VTB Group, sanctioned by the U.S. over the Kremlin’s actions in Ukraine, fell the most in a week, while OAO Sberbank, Russia’s largest lender, advanced after being left off the blacklist.
The stock fell as much as 3.8 percent, the biggest intraday decline since July 24, and traded down 0.9 percent at 3.976 kopeks by 1:49 p.m. in Moscow. Sberbank rose 2.8 percent to 75.23 rubles, the highest this week.
The new sanctions announced yesterday targeted VTB, its Bank of Moscow unit and Russian Agricultural Bank. The penalties prohibit U.S. persons from transacting with, providing financing for or otherwise dealing in new debt of longer than 90 days maturity or new equity with the state-controlled banks, the U.S. Treasury Department said.
“VTB in particular will suffer, both in terms of external funding opportunities and sentiment toward the stock,” Sberbank investment research analysts led by Andrew Keeley said in an e-mailed report. “We would expect the central bank to provide full-fledged support to the affected banks.”
The European Union yesterday prohibited Russian state-controlled banks from selling shares or bonds in the world’s main capital markets. The bloc is set to publish its sanctions against three entities and eight people later today.
“We are confident that we will continue to be able to attract funds as and when needed,” VTB said today in a statement.
With foreign debt closed to Russian lenders, the restrictions make UralSib Financial Corp. question whether the lenders’ current dollar and euro funding can be substituted by ruble or other financing.
“VTB appears to be more exposed with a share of close to 40 percent of its wholesale funding in interest-bearing liabilities compared to about 20 percent for Sberbank,” Natalia Berezina, a banking analyst at UralSib in Moscow, wrote in an e-mailed report today.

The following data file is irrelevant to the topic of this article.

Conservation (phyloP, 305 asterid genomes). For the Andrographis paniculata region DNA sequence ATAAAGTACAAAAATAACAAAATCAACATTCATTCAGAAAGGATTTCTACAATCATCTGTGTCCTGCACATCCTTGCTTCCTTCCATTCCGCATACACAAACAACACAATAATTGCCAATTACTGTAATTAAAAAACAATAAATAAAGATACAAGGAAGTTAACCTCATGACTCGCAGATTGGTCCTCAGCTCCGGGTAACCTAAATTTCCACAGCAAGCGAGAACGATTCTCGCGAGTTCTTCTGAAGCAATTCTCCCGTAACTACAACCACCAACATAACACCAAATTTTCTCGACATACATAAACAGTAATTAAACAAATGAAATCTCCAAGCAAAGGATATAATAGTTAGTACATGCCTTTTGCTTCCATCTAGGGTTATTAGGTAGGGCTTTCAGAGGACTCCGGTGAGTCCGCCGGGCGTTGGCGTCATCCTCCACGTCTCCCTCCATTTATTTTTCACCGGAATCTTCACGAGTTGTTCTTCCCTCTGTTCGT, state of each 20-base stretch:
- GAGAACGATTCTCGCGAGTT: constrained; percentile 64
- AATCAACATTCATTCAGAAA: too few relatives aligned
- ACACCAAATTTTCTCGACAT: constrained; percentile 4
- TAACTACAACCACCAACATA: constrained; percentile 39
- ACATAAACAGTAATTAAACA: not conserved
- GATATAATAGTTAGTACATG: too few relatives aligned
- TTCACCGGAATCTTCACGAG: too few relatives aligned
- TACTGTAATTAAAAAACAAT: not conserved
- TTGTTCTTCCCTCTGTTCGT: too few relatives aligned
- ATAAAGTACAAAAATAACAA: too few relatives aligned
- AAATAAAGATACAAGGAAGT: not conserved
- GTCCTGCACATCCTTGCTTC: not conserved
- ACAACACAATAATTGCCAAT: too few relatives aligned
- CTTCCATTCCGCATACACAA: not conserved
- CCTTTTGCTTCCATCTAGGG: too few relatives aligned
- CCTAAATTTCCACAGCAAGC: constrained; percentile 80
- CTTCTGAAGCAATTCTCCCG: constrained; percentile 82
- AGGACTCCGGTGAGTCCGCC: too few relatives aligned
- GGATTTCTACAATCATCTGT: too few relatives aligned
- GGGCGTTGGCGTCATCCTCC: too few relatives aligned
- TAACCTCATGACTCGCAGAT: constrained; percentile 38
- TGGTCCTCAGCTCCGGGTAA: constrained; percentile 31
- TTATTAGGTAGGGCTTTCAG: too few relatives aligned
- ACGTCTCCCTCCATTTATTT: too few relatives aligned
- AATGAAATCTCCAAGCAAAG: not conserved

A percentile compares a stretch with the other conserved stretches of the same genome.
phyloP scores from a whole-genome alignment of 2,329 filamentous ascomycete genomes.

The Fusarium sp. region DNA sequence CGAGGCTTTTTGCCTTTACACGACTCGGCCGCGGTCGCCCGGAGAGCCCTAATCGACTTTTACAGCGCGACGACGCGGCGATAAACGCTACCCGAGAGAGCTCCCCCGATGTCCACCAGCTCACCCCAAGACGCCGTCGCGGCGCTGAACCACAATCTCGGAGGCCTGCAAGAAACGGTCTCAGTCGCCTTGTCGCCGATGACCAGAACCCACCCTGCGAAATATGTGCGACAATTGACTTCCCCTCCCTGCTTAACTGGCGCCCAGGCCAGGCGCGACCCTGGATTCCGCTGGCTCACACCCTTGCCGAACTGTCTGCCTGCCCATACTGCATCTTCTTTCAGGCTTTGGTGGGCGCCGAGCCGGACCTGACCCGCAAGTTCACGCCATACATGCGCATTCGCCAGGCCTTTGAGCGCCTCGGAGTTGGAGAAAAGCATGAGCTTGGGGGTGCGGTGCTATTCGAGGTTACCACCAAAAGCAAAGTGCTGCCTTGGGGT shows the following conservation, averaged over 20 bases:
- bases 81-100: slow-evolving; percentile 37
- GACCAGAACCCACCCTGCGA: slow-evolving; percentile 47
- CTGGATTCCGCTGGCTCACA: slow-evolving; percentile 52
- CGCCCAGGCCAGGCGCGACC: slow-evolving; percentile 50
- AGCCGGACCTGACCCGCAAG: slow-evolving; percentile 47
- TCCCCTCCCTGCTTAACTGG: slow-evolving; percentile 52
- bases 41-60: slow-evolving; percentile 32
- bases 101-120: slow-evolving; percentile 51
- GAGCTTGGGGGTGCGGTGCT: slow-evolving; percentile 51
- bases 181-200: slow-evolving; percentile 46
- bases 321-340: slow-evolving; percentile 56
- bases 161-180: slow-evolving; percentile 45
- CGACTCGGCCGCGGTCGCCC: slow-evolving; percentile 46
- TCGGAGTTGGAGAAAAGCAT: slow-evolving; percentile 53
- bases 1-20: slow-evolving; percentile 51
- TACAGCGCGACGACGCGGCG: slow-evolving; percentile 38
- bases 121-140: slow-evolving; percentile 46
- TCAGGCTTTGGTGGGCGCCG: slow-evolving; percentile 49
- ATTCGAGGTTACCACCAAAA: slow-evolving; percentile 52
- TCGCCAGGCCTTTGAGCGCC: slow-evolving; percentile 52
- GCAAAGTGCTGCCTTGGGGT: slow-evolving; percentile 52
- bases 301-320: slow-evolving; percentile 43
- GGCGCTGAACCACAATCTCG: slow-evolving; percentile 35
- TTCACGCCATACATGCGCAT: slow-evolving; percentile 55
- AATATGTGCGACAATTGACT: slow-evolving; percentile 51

VTB Capital, the group’s investment banking unit, has the biggest presence in London with about 500 personnel. Sberbank CIB has a much smaller presence in the U.K.
“I don’t think the Russian state brokers will close in London but we should see a slowdown,” Chris Weafer, a senior partner at Moscow-based consulting firm Macro Advisory and former chief strategist at Sberbank CIB, said in an interview. “There will be a pullback until we see what the sanctions mean and conservative pension funds and investors will be under pressure to suspend trade until there is clarity.”
Closely held lender Alfa Bank said “nervousness in the Russian banking sector” should spur demand from the Russian central bank to intervene.
The central bank said it will take “adequate” measures to support banks on U.S. and EU sanctions lists. Russian lenders are working as usual and providing all services, including card transactions, according to a website statement.
“We no longer exclude the possibility of another rate hike,” Alfa Bank Chief Economist Natalia Orlova wrote in an e-mailed report.
The central bank unexpectedly increased borrowing costs for a third time this year on July 25 as the intensifying conflict over Ukraine and the threat of wider sanctions squeeze the economy and undercut the ruble.
Russia’s $2 trillion economy will expand 0.5 percent this year, the government predicts, the slowest pace since a 2009 contraction. Sanctions are having a “serious indirect influence” on the economy, Deputy Finance Minister Sergey Storchak said July 8.
To contact the editors responsible for this story: Frank Connelly at firstname.lastname@example.org Torrey Clark, Steve Bailey